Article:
Prices for FM (97% MgO, lump, FOB China) are reported to be within IM’s currently published range of $530-590/tonne. Sources said that some suppliers had been able to firm up prices at the lower end of this range, with a narrower price spread of $550-560/tonne (FOB China) covering the bulk of trades in mid-June.

Deals are still being negotiated at $530-550/tonne for larger orders, however, as many producers are holding significant amounts of material in stock and are keen to reduce inventory.

According to the latest export data from Chinese customs, the volume of FM exported from China between 15 April and 15 May 2015 was 35% lower than the same period in 2014, at 25,204 tonnes compared to 38,792 tonnes last year.

The value of the exports was down by 37.4% y-o-y, the figures showed, at Rmb 14.66m ($2.35m), compared to Rmb 23.43m ($3.77m) for the same month in 2014.

For deadburned magnesia (DBM), weak global trading activity had left prices unmoved between May and June, sources in the industry told IM.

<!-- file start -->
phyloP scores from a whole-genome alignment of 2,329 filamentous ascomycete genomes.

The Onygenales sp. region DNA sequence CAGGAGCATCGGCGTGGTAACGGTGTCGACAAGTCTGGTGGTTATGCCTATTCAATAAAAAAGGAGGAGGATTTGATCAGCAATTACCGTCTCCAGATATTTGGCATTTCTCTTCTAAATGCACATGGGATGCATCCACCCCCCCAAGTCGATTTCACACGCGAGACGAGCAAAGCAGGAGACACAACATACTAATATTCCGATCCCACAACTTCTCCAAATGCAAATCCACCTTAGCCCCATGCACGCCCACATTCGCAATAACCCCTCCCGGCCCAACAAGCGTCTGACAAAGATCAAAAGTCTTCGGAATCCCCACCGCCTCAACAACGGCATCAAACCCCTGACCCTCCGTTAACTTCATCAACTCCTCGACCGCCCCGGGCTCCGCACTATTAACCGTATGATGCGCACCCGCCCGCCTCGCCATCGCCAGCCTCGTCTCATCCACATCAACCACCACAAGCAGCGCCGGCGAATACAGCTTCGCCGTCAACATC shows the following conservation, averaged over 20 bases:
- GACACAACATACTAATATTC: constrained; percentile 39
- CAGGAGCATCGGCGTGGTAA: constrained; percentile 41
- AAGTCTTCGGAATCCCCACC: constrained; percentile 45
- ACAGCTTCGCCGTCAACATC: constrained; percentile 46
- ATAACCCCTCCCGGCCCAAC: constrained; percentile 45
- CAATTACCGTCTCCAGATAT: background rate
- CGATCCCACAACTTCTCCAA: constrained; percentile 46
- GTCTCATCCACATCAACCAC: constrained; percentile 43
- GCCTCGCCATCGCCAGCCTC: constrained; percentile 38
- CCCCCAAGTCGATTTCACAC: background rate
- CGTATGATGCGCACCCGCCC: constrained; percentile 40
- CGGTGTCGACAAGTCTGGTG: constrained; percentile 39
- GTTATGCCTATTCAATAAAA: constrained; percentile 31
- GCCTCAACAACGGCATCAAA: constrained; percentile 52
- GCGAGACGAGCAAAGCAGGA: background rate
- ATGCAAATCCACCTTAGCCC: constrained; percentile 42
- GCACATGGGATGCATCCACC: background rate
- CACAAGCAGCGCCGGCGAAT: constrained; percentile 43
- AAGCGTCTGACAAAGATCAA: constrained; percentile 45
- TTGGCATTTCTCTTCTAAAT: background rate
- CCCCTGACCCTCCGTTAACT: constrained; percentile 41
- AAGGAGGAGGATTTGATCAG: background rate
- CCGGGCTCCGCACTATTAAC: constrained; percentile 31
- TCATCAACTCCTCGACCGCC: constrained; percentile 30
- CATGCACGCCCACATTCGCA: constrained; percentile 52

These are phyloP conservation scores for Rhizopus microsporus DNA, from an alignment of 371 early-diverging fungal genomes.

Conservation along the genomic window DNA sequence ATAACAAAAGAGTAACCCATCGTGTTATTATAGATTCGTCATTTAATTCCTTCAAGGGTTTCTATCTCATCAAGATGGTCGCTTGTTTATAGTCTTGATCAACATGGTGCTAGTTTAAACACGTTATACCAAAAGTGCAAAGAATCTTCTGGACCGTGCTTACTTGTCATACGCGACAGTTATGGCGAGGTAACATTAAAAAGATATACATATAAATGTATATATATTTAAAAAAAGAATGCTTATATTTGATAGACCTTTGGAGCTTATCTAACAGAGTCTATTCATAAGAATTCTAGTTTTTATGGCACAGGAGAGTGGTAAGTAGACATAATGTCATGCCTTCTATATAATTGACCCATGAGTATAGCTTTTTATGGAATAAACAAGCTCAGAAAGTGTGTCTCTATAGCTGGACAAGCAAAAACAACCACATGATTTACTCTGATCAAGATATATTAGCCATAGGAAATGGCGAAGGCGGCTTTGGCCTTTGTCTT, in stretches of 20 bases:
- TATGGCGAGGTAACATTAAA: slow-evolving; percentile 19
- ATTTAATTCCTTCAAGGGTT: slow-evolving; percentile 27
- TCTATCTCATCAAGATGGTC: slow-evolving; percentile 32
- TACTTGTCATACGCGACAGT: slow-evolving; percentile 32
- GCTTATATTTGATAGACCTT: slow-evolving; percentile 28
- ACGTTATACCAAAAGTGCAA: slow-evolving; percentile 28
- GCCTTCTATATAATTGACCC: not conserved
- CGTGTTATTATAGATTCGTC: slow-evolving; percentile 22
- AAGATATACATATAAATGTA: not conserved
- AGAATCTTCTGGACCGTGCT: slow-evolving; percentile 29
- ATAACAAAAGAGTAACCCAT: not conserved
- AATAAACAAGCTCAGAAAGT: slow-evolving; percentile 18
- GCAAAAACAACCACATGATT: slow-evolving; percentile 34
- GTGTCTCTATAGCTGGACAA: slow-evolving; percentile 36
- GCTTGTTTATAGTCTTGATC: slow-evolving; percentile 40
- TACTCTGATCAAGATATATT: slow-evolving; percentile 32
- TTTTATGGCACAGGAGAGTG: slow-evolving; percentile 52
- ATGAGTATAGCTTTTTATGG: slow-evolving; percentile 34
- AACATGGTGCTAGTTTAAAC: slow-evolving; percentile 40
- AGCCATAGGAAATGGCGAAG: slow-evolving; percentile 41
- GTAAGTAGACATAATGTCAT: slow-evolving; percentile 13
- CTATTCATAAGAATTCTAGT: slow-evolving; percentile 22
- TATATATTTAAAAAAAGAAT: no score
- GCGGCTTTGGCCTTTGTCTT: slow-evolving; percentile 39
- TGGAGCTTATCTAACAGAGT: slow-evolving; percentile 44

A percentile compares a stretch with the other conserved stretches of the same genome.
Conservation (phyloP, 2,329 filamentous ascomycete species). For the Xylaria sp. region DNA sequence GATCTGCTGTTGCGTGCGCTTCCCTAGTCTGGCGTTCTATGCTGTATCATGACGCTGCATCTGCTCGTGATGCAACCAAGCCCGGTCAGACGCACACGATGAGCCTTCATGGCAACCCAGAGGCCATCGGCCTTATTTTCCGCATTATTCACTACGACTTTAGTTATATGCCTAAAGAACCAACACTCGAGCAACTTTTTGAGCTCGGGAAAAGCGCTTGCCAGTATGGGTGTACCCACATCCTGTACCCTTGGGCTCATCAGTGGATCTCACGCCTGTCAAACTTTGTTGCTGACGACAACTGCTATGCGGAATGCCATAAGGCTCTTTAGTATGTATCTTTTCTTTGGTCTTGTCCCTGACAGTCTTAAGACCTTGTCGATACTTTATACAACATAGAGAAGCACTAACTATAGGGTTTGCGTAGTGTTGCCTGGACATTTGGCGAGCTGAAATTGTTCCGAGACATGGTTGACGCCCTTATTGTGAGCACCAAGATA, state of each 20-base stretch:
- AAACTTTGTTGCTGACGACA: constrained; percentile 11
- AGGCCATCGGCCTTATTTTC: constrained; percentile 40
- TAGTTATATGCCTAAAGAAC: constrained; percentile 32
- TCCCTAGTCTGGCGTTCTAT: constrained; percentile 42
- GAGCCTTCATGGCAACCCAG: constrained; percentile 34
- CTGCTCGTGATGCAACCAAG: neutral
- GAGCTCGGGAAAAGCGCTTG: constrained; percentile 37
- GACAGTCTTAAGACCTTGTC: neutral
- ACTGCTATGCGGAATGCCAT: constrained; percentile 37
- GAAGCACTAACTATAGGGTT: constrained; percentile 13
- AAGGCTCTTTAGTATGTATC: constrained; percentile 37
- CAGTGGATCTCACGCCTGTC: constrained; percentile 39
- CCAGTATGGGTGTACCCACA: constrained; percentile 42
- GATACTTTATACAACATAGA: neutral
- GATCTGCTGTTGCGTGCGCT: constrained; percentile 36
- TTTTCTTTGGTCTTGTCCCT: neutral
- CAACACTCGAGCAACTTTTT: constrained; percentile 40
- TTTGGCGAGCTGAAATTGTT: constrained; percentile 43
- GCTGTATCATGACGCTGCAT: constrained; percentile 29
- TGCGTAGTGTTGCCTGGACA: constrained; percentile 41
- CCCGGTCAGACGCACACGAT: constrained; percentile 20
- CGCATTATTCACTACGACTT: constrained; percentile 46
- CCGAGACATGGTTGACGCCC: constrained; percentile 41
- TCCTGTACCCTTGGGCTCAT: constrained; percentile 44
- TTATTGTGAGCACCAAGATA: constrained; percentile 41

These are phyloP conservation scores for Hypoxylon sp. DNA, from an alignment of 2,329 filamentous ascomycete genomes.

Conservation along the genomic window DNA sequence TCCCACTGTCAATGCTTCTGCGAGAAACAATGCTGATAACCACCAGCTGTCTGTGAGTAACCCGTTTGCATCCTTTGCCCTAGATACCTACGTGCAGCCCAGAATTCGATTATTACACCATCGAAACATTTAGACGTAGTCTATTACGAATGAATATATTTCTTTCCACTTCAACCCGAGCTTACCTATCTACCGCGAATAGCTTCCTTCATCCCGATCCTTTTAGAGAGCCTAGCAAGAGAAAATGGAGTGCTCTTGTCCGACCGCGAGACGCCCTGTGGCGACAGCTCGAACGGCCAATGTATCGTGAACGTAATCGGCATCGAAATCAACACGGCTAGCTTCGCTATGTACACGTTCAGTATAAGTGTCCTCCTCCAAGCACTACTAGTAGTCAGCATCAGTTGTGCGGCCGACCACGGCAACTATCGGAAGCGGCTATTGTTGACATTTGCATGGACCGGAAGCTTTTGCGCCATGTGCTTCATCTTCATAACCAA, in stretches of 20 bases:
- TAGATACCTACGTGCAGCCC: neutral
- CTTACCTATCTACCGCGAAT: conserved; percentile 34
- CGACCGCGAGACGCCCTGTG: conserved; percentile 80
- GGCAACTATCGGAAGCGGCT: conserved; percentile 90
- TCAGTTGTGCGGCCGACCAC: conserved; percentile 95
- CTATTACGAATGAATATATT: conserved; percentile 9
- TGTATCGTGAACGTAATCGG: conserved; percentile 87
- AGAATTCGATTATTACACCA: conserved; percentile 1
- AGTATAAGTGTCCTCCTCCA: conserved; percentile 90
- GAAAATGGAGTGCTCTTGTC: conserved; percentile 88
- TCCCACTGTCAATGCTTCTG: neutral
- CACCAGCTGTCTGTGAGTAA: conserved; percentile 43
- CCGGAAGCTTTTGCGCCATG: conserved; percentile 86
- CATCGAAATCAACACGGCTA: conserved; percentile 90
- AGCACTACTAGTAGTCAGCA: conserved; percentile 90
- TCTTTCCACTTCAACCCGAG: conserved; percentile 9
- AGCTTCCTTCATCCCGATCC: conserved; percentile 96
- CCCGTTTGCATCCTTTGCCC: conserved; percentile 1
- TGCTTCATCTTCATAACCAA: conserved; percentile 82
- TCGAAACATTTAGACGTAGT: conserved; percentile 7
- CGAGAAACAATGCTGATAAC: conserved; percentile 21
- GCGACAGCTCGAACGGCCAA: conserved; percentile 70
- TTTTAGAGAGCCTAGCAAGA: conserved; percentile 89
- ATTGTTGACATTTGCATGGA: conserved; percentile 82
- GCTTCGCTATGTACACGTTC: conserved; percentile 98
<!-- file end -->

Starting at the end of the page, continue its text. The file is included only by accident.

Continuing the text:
According to figures quoted by industry observers at the IM MagMin 2015 conference in Athens, Greece, in May, China exported 663,000 tonnes DBM last year, up 39% on 2013.

The latest export data from China showed that China shipped 55,298 tonnes DBM between mid-April and mid-May this year, up 72% on the previous month and an increase of more than 10% over the 2014. The total value of exports was Rmb 16.18m ($2.6m), flat with the same period last year, while the average export price was reported at $293/tonne.

IM’s prices for DBM, 90% MgO currently stand at $220-250/tonne, FOB China. Ex-works Chinese prices for this grade are reported to be around Rmb 780-820/tonne ($125-132/tonne).

Prices for 92% MgO material are $250-270/tonne, FOB China, according to the IM Prices Database, while 94-95% MgO DBM is priced at $290-310/tonne.

IM’s prices for 97.5% MgO DBM stand at $370-400/tonne. Ex-works Chinese prices for 97% min MgO material are reported to be in the Rmb 1,450-1,550/tonne ($233-249/tonne) range.

Market commentary

The slowdown in the graphite
sector has triggered a price war amongst suppliers over market share, especially for medium and finer mesh material.